The sons of a 57-year-old housekeeper who died after a mysterious fall at the home of prominent South Carolina lawyer Alex Murdaugh four years ago are “shell-shocked,” their attorney tells Fox News, after Murdaugh was let out of jail on a $20,000 personal recognizance bond and allowed to travel to an out-of-state rehabilitation facility without GPS monitoring.
The Murdaugh family’s prosecutorial influence in South Carolina’s Low Country stretches back three generations and at least 111 years. Because of that, it’s taken courage for the sons of Gloria Satterfield to come forward and file a lawsuit against Alex Murdaugh and others for allegedly conspiring to keep a $505,000 insurance payout related to the housekeeper’s death a secret from them, Ronnie Richter, an attorney representing Michael “Tony” Satterfield and Brian Harriott, told Fox News.
“They’re shell-shocked. They’re glad that an investigation is finally going to take place, but they learned of the investigation the same time that you did,” Richter said Friday.
On Wednesday, the same day the sons’ civil lawsuit was filed in Hampton County, the South Carolina State Law Enforcement Division (SLED) opened a criminal investigation into the February 2018 death of Gloria Satterfield and the handling of her estate at the request of the Hampton County coroner.
By Thursday, Murdaugh, 53, turned himself in on charges relating to an alleged plot to have himself killed so that his surviving son, 26-year-old Buster, could cash out on a $10 million life insurance policy.
Murdaugh had been fired from the personal injury law firm his great grandfather founded in Hampton, South Carolina, for allegedly embezzling money from the firm. His wife Maggie and their 22-year-old son Paul were also murdered in June, and no one has been arrested in the case.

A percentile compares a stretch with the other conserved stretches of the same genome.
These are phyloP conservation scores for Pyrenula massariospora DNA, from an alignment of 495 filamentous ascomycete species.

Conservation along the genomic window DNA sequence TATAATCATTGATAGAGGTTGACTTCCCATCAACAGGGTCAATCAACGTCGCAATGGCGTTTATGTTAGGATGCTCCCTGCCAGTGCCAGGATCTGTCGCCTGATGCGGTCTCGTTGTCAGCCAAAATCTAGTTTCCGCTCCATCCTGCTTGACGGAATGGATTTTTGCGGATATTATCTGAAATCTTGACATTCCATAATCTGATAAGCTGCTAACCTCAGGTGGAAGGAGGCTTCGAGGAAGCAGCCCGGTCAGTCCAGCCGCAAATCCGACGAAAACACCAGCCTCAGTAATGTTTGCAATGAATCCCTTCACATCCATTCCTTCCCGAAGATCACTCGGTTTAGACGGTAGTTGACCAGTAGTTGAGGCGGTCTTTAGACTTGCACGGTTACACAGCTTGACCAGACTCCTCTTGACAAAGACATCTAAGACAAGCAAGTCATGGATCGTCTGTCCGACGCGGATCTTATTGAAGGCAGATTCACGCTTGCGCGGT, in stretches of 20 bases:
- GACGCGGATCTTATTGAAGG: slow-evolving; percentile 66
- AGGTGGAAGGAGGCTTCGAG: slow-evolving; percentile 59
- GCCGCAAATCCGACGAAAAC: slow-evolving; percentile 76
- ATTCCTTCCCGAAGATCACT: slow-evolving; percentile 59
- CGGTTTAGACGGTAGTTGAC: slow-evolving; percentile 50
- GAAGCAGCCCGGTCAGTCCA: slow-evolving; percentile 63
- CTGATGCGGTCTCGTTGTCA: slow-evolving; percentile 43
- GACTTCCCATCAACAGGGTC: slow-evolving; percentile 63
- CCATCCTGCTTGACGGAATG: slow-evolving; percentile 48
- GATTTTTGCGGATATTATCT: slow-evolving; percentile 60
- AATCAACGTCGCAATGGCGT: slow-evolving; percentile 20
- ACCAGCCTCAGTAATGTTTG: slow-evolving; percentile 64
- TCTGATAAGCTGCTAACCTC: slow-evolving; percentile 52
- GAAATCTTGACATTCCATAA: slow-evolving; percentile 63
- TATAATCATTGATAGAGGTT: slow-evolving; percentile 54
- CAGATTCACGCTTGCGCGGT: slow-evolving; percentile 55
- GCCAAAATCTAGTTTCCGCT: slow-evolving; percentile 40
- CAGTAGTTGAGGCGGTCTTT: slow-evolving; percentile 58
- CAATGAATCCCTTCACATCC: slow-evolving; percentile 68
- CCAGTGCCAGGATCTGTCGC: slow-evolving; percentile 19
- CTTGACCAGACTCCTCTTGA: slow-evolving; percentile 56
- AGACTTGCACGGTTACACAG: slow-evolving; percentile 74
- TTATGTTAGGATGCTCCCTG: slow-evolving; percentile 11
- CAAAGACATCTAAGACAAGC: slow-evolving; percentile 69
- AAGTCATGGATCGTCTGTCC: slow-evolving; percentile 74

“Their mom died in 2018, and they were assured by Alex, by Corey, that they were being taken care of. They didn’t even learn of the $500,000 settlement until it was reported in the press earlier this year,” Richter told Fox News of Satterfield’s sons. “So since that time, it’s been a whirlwind for them. They’re not the kind of folks who are going to make waves, and the Murdaugh family are not the types of folks you make waves against in Hampton County. They’ve been scared, betrayed. I think finally enough daylight has hit this that they’re finding their resolve to fight for the answers.”
Gloria Satterfield fell in the home of Alex Murdaugh and died at a hospital weeks later on Feb. 26, 2018 without ever regaining consciousness. After her funeral, Murdaugh introduced Satterfield’s grieving sons to his good friend Corey Fleming, so that Fleming could assist the sons in filing legal claims against Murdaugh for the wrongful death of their mother, according to their lawsuit filed in Hampton County’s Common Pleas Court. The sons did not know at the time that Fleming was Murdaugh’s college roommate and the godfather of his younger son Paul.
With the assistance of a banker friend, Chad Westendorf, claims were purportedly brought against Murdaugh, who “stipulated that he was at fault for the death of Gloria Satterfield,” and his insurance company paid $505,000 to settle the claims, the lawsuit says.